The collapse of the Champlain Towers in Miami, Florida should arouse both sympathy and fear. Florida is the birthplace of resort-style skyscrapers that have been copied in cities around the world, including Australia.
In the post-WWII economic boom, thousands of Americans faced the prospect of a comfortable retirement for the first time in history. To escape the harsh winters in the north, many were looking for a Florida second home with condos that perfectly met their needs.
With all the conveniences of a hotel and supposedly no home maintenance, condominiums have become the preferred option for retirees. When North American cities experienced post-industrial decline and baby boomers flew the nest, their parents often made Florida their permanent home. By the 1970s, the next generation had been seduced by the Florida lifestyle and flocked to the sunshine state by the tens of thousands.
The result was an unprecedented boom in housing construction. In 1975 there were as many homes in Florida as there were in the entire United States five years earlier. The boom was driven by developers who promised a lifestyle of sun, sand and relaxation. The reality was darker, however, as developers exploited buyers through a series of nefarious practices that threatened to implode the condominium market. The federal government had to intervene and conduct a study in 1975. Reading this report in Australia feels like marmot day. It documents misrepresentations by developers, complex sales contracts, missing guarantees, underestimated maintenance costs to increase sales, long-term exploitative management contracts and building defects. All problems in our own Strata market.
The primary solution Florida came up with was “Disclosure,” a practice familiar to anyone who has submitted an Australian housing contract that is a folder thick. Disclosure theory states that if a developer reports a specific problem to a buyer and the buyer buys anyway, then they cannot complain. The flaw with disclosure is that an exploitative, inefficient, or downright dangerous contract term doesn’t miraculously stop because it’s disclosed.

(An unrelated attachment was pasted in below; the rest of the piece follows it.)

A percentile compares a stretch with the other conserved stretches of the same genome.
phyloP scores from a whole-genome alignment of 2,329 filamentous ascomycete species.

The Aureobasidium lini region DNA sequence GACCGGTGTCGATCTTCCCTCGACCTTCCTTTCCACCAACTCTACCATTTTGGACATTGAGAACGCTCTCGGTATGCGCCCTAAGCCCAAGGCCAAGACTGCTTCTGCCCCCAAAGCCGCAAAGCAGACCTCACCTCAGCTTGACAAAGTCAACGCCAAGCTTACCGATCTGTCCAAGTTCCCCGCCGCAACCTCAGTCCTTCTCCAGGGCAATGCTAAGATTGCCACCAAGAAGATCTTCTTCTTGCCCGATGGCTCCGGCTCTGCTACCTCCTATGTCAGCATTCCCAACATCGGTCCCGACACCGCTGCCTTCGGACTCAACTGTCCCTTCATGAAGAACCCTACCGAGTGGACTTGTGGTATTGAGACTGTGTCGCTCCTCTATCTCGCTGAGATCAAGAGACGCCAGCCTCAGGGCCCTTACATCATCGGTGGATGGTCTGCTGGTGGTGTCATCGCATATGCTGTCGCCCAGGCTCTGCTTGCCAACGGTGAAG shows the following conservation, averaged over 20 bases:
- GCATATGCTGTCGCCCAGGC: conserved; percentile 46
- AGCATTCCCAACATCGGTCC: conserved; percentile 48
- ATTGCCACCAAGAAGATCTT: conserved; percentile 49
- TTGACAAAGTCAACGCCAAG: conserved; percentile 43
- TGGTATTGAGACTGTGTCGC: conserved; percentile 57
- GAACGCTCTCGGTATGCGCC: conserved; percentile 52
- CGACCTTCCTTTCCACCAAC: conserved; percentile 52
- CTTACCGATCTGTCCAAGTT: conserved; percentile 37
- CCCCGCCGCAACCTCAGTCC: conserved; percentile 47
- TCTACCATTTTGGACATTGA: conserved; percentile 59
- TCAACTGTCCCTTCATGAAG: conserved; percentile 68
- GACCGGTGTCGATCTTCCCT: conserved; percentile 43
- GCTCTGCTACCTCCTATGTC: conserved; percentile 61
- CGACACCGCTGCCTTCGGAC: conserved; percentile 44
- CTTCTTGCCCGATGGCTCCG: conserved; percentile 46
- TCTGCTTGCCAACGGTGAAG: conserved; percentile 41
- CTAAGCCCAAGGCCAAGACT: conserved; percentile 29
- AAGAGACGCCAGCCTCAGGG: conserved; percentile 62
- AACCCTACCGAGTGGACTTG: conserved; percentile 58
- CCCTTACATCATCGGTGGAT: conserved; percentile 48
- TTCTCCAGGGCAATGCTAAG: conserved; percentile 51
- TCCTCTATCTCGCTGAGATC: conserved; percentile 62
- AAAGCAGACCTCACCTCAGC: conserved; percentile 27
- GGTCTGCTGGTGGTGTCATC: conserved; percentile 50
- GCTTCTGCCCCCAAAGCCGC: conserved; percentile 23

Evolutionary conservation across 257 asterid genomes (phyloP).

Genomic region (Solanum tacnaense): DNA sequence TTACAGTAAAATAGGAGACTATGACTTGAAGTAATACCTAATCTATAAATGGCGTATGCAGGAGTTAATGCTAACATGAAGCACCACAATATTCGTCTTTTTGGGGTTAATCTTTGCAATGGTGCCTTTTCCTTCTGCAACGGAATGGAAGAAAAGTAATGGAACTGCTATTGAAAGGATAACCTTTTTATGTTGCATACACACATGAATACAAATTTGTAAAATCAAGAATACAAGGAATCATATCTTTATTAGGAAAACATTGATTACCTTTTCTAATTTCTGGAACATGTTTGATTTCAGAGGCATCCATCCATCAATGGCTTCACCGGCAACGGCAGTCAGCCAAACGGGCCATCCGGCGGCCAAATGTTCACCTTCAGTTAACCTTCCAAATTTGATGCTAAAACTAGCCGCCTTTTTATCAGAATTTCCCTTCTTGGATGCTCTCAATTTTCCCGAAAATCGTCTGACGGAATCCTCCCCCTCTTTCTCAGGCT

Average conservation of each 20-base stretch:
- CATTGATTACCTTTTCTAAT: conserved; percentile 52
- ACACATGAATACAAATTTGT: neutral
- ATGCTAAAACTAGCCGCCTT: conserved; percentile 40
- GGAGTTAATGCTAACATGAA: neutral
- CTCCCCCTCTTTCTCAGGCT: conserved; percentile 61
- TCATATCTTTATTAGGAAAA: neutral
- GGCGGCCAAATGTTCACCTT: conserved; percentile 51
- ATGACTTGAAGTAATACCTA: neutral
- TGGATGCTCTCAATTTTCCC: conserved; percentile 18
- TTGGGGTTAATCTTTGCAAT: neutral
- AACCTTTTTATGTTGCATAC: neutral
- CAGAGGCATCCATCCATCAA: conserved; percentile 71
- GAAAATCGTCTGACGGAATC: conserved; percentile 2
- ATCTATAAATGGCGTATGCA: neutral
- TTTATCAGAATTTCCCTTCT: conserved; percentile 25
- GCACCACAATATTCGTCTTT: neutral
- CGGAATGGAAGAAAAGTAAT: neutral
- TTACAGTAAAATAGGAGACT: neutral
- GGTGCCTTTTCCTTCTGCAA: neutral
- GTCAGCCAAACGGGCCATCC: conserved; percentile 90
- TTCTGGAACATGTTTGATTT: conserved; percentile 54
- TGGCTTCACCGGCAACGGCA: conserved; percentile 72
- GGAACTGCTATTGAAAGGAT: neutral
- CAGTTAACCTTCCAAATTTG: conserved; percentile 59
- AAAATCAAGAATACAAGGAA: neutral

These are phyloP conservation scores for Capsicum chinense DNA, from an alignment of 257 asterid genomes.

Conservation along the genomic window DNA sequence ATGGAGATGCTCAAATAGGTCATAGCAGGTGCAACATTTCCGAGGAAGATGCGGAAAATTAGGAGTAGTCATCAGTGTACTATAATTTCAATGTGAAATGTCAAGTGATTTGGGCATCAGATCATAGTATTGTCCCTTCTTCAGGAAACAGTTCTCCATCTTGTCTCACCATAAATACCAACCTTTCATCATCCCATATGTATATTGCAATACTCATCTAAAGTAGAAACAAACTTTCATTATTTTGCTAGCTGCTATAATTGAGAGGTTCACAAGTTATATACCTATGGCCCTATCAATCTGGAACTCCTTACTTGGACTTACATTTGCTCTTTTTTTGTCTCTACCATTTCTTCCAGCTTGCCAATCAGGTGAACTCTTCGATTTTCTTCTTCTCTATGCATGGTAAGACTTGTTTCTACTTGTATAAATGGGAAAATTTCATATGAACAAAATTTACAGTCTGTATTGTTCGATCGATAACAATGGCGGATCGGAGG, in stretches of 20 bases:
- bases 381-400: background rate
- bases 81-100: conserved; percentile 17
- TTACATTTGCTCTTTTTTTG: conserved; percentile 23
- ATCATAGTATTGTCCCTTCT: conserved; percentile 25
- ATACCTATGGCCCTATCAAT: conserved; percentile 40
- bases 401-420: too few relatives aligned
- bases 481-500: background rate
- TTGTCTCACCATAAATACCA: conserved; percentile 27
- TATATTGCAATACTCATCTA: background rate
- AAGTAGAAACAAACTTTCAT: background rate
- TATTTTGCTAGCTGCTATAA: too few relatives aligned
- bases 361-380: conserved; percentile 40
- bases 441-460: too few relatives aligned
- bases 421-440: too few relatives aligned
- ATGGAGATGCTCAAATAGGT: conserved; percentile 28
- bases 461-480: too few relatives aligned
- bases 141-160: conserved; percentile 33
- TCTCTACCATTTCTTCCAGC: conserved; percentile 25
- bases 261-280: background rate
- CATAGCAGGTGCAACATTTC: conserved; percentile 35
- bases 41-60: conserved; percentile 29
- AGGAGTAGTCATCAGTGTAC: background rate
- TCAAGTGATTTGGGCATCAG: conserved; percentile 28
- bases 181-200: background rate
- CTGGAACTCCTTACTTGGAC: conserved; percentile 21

Florida has never solved the core problem of ongoing building repairs. In contrast to developer marketing, no building is maintenance-free, and with elevators, systems and equipment, a high-rise is infinitely more complex than a free-standing house. The repair must be agreed by the owners with different financial resources and purchase motives. Owners are paralyzed in this regard when the building has underlying defects. As US researcher Professor Evan McKenzie argues, ‘the entire institution of housing of common interest rests on the honorary directors, but they are unpaid, untrained, often unskilled, and almost entirely neglected by the governments whose work they often do supported. ‘ It is up to governments to ensure that buildings are flawless and built on stable, safe land, not the citizens.
Australia has an advantage over the US, namely a single layer legislation that imposes repairs on the corporation. Our advantage ends here. Construction defects are common and many buyers buy into a world of pain. With all the excitement and noise about construction defects, one fundamental point seems to have been forgotten. It can be assumed that a brand new apartment building will be free of defects. Because builders are quite capable of building flawless buildings; they do this all the time in the commercial field. In the housing sector, they don’t because ownership is shared and they got away with it. The future consequences could be our own Champlain Towers. For the global housing market, Florida is the canary on the mine.
Cathy Sherry, UNSW Law and Justice, is the author of Strata Title Property Rights: Private Governance of Multi-Owned Properties.
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